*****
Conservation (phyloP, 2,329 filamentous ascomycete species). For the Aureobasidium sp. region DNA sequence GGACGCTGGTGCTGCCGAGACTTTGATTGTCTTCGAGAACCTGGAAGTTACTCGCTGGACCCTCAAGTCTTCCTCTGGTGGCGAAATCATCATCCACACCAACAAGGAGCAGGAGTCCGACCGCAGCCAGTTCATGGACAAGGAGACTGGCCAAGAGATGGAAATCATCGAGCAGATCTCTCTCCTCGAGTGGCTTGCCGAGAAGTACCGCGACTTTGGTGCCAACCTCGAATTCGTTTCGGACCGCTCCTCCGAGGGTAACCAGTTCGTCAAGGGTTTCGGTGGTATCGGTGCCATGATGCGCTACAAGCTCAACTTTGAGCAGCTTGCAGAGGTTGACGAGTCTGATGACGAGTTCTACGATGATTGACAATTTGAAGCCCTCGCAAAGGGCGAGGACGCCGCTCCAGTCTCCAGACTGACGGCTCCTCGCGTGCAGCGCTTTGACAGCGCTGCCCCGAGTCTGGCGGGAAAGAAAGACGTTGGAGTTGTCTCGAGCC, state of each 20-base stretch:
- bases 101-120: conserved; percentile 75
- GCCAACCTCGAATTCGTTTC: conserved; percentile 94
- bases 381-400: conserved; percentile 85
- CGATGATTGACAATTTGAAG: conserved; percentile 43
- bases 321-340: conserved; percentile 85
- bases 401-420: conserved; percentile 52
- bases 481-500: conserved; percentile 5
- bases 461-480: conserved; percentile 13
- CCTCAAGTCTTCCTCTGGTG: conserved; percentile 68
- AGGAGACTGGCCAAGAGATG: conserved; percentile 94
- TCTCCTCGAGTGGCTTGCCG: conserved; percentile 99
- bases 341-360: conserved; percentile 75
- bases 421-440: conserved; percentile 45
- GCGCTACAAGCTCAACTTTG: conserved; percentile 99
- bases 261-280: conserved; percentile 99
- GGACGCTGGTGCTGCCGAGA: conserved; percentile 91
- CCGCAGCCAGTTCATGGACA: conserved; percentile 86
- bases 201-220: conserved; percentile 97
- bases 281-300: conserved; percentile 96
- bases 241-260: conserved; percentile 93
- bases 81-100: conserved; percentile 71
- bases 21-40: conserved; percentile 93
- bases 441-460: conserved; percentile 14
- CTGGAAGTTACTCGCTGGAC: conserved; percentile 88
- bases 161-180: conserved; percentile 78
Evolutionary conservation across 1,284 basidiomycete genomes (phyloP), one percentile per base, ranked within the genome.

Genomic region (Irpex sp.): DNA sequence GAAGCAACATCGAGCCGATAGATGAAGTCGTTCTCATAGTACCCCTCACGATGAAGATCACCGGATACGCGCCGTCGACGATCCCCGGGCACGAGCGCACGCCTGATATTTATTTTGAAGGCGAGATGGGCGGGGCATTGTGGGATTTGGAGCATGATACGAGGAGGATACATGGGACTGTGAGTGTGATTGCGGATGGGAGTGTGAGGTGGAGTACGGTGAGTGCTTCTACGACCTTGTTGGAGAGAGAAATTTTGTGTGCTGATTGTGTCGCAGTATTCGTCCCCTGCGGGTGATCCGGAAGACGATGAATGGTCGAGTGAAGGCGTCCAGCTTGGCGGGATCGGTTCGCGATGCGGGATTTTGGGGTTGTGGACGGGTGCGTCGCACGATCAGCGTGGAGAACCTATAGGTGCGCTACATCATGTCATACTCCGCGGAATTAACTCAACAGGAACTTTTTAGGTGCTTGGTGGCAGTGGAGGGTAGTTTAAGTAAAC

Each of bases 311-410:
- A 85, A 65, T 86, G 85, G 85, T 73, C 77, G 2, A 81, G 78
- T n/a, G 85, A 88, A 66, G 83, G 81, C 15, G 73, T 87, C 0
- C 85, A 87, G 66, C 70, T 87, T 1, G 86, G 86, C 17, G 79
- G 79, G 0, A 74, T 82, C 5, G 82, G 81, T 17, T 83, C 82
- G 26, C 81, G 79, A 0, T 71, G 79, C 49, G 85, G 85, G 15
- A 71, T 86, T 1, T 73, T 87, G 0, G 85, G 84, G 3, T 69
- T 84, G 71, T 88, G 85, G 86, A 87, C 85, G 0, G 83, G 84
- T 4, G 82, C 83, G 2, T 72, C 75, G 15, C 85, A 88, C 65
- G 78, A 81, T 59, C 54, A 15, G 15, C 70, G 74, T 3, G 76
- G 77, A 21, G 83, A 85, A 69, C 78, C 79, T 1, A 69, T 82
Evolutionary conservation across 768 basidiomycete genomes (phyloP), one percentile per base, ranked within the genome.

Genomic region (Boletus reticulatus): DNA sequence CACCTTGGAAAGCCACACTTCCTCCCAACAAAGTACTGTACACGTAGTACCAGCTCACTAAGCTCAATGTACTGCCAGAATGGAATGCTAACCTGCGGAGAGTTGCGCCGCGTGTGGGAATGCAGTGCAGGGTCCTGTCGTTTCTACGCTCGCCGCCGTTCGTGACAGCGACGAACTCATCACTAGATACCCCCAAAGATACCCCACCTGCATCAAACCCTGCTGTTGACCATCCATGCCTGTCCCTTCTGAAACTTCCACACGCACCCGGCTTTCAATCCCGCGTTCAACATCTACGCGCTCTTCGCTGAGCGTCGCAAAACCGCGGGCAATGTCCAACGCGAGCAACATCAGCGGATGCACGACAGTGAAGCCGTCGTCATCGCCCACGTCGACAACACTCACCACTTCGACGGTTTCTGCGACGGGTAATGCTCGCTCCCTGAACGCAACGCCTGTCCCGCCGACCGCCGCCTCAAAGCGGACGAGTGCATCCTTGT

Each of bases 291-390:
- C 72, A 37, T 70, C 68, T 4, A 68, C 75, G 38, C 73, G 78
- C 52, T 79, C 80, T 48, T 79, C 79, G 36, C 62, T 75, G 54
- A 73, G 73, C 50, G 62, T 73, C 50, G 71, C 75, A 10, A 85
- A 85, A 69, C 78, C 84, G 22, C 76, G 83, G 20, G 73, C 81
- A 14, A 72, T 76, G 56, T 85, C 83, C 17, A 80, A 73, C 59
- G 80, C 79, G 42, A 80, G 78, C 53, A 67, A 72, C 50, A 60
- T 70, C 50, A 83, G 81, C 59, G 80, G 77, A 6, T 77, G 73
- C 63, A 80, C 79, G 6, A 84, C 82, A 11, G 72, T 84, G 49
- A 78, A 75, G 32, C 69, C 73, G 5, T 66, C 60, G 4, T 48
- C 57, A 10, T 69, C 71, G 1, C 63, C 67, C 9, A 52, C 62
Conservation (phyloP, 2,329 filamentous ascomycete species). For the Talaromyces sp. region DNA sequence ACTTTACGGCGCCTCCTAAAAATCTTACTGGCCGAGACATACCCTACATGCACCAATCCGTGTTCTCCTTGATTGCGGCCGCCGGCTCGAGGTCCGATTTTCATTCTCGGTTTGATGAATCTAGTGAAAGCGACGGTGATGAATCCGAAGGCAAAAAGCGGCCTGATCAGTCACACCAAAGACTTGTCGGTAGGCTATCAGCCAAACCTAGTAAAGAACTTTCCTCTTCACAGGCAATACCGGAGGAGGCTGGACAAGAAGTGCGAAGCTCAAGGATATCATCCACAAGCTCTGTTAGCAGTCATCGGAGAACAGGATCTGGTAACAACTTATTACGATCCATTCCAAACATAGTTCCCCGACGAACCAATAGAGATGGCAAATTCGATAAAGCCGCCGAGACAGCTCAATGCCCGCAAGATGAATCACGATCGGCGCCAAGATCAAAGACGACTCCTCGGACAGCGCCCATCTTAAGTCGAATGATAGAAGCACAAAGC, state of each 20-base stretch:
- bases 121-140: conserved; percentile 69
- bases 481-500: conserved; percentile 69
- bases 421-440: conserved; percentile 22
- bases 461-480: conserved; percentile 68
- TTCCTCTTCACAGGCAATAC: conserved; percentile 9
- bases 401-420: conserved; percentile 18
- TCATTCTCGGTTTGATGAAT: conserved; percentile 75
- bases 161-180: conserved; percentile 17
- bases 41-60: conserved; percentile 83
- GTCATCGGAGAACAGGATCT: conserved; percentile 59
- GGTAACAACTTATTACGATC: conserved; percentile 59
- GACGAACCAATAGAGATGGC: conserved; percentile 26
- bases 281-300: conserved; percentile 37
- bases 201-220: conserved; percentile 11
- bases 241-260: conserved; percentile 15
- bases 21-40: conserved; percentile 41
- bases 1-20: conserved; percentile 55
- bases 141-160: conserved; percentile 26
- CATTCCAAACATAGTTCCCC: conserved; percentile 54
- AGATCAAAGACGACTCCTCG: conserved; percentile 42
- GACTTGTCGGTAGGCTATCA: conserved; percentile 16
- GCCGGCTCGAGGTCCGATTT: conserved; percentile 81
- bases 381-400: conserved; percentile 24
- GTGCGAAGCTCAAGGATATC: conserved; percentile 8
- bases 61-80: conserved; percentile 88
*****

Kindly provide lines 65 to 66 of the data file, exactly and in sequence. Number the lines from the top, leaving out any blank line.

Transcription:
- GACGAACCAATAGAGATGGC: conserved; percentile 26
- bases 281-300: conserved; percentile 37